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Today is the first day of Passover. The holiday began officially last night at sundown and Jewish families around the country — nay, around the world — celebrated with a Seder, the traditional Passover meal. The Passover Seder is the kind of tradition that people cling to; even if they participate in no other Jewish rituals for the rest of the year, most Jews attend a Passover Seder.
Although people are very attached to the Seder that they grew up with, it is a tradition that is eminently adaptable. My husband likes to tell the story of one memorable Passover while he was in law school: unable to go home due to a grueling exam schedule, he spent the first night of Passover at the suburban Detroit home of a friend. That Seder was the super-traditional kind with rows of tables and an old man mumbling Hebrew for much of the night. The next night, he attended a Seder at the apartment of a law school classmate. She used a Seder service prepared by an Ann Arbor feminist collective from the 70′s. Needless to say, that Seder had a very different feel.
Passover is my in-laws’ big holiday. We travel to their house every year to partake in a Seder ritual that is as finely tuned as a concert piano. Although my in-laws have been hosting a Passover Seder for as long as my husband can remember, and have many long-standing traditions, they are still open to changing things around to accommodate my kids. Recently, instead of a typical evening Seder, which can run late, they have moved their celebration to the middle of the day so that Zuzu and JR can join in without having to go to bed halfway through the meal. (Of course, Zuzu joins in enthusiastically while JR is only good for about 10 minutes of actual sitting at a table.)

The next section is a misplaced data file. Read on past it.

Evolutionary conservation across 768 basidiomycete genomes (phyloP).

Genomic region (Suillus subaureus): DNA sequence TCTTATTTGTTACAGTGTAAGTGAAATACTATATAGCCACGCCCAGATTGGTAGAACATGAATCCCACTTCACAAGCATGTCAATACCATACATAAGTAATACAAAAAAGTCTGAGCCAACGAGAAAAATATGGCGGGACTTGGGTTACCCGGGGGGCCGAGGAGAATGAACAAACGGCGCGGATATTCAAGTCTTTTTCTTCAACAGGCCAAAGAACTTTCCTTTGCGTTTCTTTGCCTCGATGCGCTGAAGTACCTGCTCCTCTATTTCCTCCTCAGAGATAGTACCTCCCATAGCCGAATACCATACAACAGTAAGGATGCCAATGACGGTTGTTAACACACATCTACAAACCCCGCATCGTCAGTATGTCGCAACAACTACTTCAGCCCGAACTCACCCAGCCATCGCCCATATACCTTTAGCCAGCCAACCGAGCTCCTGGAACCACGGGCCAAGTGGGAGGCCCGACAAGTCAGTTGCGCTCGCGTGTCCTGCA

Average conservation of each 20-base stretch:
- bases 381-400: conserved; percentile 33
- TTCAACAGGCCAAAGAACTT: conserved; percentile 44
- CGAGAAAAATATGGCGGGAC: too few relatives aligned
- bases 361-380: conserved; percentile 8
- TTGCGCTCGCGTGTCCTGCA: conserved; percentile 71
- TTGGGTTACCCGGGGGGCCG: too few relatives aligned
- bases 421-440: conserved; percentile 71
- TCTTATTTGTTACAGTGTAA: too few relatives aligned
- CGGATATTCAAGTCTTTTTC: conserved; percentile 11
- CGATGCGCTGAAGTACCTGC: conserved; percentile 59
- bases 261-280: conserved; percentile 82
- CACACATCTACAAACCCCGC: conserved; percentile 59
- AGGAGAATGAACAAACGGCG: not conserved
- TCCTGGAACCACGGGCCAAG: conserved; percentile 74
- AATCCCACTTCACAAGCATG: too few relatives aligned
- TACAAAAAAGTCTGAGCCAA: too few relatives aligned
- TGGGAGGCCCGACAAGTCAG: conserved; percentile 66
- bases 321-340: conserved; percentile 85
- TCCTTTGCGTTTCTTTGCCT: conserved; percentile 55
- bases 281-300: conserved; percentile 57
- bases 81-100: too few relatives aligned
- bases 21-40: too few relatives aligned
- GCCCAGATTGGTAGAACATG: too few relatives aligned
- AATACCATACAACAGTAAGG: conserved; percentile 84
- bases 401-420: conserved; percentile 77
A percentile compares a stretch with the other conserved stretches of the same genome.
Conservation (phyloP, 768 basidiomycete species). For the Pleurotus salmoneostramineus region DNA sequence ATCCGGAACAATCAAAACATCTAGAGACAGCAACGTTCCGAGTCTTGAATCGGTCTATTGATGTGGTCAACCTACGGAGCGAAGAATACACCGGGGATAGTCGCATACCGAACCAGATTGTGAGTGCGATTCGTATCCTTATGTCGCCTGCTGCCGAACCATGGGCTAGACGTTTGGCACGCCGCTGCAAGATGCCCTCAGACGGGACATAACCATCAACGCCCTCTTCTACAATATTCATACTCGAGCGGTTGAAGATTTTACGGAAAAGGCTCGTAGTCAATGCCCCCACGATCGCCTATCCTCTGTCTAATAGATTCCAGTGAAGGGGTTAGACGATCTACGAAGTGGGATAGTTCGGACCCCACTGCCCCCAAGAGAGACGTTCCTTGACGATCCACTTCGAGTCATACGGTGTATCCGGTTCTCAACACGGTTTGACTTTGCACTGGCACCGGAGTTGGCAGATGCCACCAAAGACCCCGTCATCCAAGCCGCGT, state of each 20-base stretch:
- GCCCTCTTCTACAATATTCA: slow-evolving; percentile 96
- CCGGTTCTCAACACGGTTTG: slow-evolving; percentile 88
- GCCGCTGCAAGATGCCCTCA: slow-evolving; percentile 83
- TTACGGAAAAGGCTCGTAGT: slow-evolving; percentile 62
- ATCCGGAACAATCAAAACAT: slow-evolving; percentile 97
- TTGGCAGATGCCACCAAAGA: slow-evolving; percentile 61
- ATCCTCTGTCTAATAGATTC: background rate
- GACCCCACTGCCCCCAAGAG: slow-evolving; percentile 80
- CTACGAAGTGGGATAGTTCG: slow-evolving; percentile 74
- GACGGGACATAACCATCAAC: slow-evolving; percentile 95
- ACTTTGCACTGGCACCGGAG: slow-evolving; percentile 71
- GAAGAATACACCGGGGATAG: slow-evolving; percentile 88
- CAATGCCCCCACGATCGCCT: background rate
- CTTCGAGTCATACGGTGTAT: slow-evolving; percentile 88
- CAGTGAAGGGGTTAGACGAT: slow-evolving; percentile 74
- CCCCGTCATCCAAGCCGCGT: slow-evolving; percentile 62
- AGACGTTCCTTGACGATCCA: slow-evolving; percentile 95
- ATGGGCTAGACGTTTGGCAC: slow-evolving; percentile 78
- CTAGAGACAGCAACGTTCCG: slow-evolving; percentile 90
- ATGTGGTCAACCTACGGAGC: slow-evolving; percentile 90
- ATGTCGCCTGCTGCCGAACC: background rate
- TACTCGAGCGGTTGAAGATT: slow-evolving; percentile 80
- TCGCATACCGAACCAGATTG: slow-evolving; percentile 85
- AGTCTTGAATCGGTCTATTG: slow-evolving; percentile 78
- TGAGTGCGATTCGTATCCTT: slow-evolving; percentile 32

It usually works out so that we are able to travel to my in-laws for their Seder and still host a Seder of our own back home. Hosting a Seder is important to me because it gives me an opportunity to honor my family’s Passover traditions, which were short on religion but long on good food. I am especially attached to my grandmother’s style of matzo balls, which is big and fluffy. (I have written about my love of matzo ball soup in both Chicago Parent magazine, and on my friend Kate’s blog, Savour-Fare.)
I have always loved to cook with my treasured family recipes, but in the seven years that I have been a parent of a child with food allergies, I have also learned to update traditions to accommodate my family’s particular needs. In some ways, Zuzu’s allergies have forced me to be a more creative cook and have enabled us, as a family, to put our own spin on family traditions. One of the traditional recipes that I have had to adapt due to Zuzu’s allergies is for charoset, the fruit and nut mixture that is a traditional part of the the Passover Seder. Our family are Eastern European, or Ashkenazi, Jews. Ashkenazi charoset is traditionally a chunky spread made with various nuts, apples, honey and wine. But Jews from the Mediterranean, known as Sephardic Jews, make a different kind of charoset that resembles a fruit paste. When I was faced with the idea of a nut-free charoset, I turned to the Sephardic tradition, which uses a lot of dried fruits, to come up with something delicious and safe. I consulted some recipes, checked out my pantry and thought about my daughter’s preferences. Eventually I came up with a charoset recipe all our own. Sure, I still serve my mother-in-law’s delicious walnut-almond-apple charoset — it wouldn’t be Passover without it. But I also proudly serve my own nut-free charoset, Zuzu’s charoset, that reflects our family’ commitment to making sure that Zuzu can participate in all of our traditions despite her food allergies.
To make my nut-free charoset, combine one peeled and cored apple with several handfuls of raisins, dried apricots, prunes and Craisins — I’m pretty sure that none of our European ancestors envisioned putting Craisins in charoset — and process in a food processor. Add honey and kosher red wine to taste. Enjoy!